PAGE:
“Whatever you say, say nothing” – that’s the watchword of a lot of people here. Don’t turn over any stones if you don’t want to confront something yucky-squiggly, and don’t open your gob if you’d rather not provoke attack. The man who’s replacing Gerry Adams in West Belfast, former hunger-striker Pat Sheehan, has chosen to ignore such caution. He’s recently declared that the conflict here wasn’t as bad as mass killings elsewhere and that if the IRA had set out to kill Protestants, it could have left a 1,000 lb bomb on the Shankill Road.
Instant uproar in unionist circles, notably by DUP MLA Jonathan Bell. He says he finds Sheehan’s comments ‘deeply offensive’ . “Mr Sheehan’s remarks belie a twisted interpretation of what is and what is not civilized behaviour”.
Bell’s comment shows he doesn’t know the meaning of the word ‘belie’ and he doesn’t listen to what’s said. Sheehan said two things: (i) mass killings elsewhere in the world were worse than non-mass killings here; and (ii) the IRA could have set a 1,000 bomb to kill a maximum number of Protestants. Grim statements both but undeniably true. Killing a great number of people is worse than killing a smaller number of people. And the IRA could have deliberately exploded a 1,000 no-warning car bomb in a Protestant area but chose not to. Again, that’s impossible to argue with because it’s a matter of fact.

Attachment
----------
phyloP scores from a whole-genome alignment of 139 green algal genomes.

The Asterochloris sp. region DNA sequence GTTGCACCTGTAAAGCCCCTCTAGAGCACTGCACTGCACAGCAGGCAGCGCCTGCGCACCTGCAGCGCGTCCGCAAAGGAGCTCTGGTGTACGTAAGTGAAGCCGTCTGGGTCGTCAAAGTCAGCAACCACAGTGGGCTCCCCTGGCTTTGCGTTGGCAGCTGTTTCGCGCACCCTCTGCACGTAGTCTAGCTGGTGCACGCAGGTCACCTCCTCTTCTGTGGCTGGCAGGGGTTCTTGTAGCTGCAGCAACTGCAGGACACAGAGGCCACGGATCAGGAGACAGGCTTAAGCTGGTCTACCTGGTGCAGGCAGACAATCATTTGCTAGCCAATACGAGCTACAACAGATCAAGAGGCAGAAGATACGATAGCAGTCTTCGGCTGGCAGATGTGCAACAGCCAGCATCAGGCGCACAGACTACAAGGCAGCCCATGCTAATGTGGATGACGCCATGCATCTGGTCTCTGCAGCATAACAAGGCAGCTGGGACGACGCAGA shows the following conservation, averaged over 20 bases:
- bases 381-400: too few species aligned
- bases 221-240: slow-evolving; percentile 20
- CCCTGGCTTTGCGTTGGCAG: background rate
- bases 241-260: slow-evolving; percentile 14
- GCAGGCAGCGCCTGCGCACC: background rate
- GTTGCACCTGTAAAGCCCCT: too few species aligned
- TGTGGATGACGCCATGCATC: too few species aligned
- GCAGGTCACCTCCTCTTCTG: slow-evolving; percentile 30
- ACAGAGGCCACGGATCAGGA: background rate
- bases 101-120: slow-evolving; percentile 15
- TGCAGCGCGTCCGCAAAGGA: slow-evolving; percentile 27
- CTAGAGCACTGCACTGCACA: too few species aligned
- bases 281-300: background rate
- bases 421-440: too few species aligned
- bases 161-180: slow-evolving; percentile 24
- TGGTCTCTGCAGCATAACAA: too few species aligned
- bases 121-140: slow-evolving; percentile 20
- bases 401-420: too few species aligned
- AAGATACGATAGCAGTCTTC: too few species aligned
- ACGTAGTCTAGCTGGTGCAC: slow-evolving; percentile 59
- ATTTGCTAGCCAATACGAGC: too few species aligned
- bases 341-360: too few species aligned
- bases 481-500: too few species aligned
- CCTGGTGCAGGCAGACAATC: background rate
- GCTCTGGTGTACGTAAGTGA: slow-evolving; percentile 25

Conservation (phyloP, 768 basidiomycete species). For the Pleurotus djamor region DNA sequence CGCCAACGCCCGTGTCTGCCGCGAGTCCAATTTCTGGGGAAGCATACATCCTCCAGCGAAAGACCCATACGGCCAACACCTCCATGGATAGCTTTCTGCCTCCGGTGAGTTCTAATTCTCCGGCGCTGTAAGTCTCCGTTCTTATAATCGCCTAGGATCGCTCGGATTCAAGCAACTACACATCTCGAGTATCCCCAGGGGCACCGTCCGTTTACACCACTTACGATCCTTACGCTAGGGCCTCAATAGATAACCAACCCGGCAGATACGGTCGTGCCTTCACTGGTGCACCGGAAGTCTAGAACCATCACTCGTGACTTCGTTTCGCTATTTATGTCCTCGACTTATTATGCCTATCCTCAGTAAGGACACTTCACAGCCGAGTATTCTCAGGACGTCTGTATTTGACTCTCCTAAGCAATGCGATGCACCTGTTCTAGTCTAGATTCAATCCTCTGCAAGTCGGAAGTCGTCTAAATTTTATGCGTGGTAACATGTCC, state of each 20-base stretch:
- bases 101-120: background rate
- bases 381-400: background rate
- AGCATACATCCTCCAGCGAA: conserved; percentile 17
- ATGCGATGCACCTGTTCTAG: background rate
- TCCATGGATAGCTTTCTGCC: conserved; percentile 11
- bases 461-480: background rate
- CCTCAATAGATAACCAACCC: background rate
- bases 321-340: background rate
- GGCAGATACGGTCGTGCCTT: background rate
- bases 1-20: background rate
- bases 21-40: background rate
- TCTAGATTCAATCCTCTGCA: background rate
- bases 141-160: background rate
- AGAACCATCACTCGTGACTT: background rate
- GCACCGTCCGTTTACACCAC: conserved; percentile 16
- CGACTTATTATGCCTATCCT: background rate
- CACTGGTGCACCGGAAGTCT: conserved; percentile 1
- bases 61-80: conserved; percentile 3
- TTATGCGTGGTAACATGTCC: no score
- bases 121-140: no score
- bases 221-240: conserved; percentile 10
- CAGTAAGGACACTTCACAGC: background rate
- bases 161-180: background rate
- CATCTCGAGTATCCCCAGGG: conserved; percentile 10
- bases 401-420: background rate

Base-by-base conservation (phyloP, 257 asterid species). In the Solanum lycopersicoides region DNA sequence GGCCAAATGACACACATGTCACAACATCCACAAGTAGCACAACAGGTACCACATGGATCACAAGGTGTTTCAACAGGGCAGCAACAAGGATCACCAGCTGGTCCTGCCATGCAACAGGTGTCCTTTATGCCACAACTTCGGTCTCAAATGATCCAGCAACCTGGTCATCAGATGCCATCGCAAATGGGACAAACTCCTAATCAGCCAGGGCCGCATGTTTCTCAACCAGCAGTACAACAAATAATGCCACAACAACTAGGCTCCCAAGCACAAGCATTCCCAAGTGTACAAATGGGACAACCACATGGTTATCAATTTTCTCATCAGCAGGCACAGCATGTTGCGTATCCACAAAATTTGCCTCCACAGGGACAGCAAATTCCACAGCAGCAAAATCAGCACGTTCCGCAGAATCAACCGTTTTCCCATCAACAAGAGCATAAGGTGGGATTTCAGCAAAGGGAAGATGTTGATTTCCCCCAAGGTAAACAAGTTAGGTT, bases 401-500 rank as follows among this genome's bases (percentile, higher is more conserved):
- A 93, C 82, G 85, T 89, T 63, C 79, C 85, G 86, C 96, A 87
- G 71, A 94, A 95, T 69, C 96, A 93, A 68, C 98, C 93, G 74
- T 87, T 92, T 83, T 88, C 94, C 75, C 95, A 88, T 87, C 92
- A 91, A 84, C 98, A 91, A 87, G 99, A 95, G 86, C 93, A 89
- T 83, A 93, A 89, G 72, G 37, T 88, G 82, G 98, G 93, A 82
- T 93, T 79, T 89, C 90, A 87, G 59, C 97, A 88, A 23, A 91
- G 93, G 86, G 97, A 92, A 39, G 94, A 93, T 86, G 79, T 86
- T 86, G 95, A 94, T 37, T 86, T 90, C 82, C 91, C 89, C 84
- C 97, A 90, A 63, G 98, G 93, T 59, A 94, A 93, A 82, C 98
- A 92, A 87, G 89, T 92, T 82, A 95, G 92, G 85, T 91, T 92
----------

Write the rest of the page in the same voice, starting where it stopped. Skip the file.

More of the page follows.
So why the unionist outcry at Sheehan’s statement? There are two reasons. The first is the election due in May. If Sheehan’s reputation can be damaged in the eyes of voters, he’ll still hold Gerry Adams’s seat but maybe with a smaller majority. In his opponents' eyes, that would be a Good Thing. The second is the tireless desire of Bell and other unionist politicians to paint the Troubles as exclusively the IRA’s fault. They started it, they continued it, and while they’ve now stopped it, they should be donning sackcloth and ashes rather than suggesting the Troubles weren’t the most ghastly conflict ever or that the IRA ever acted in any but the most heinous manner.
It’s an old trick: he who controls the picture of the past has a stronger chance of shaping the future. The struggle goes on.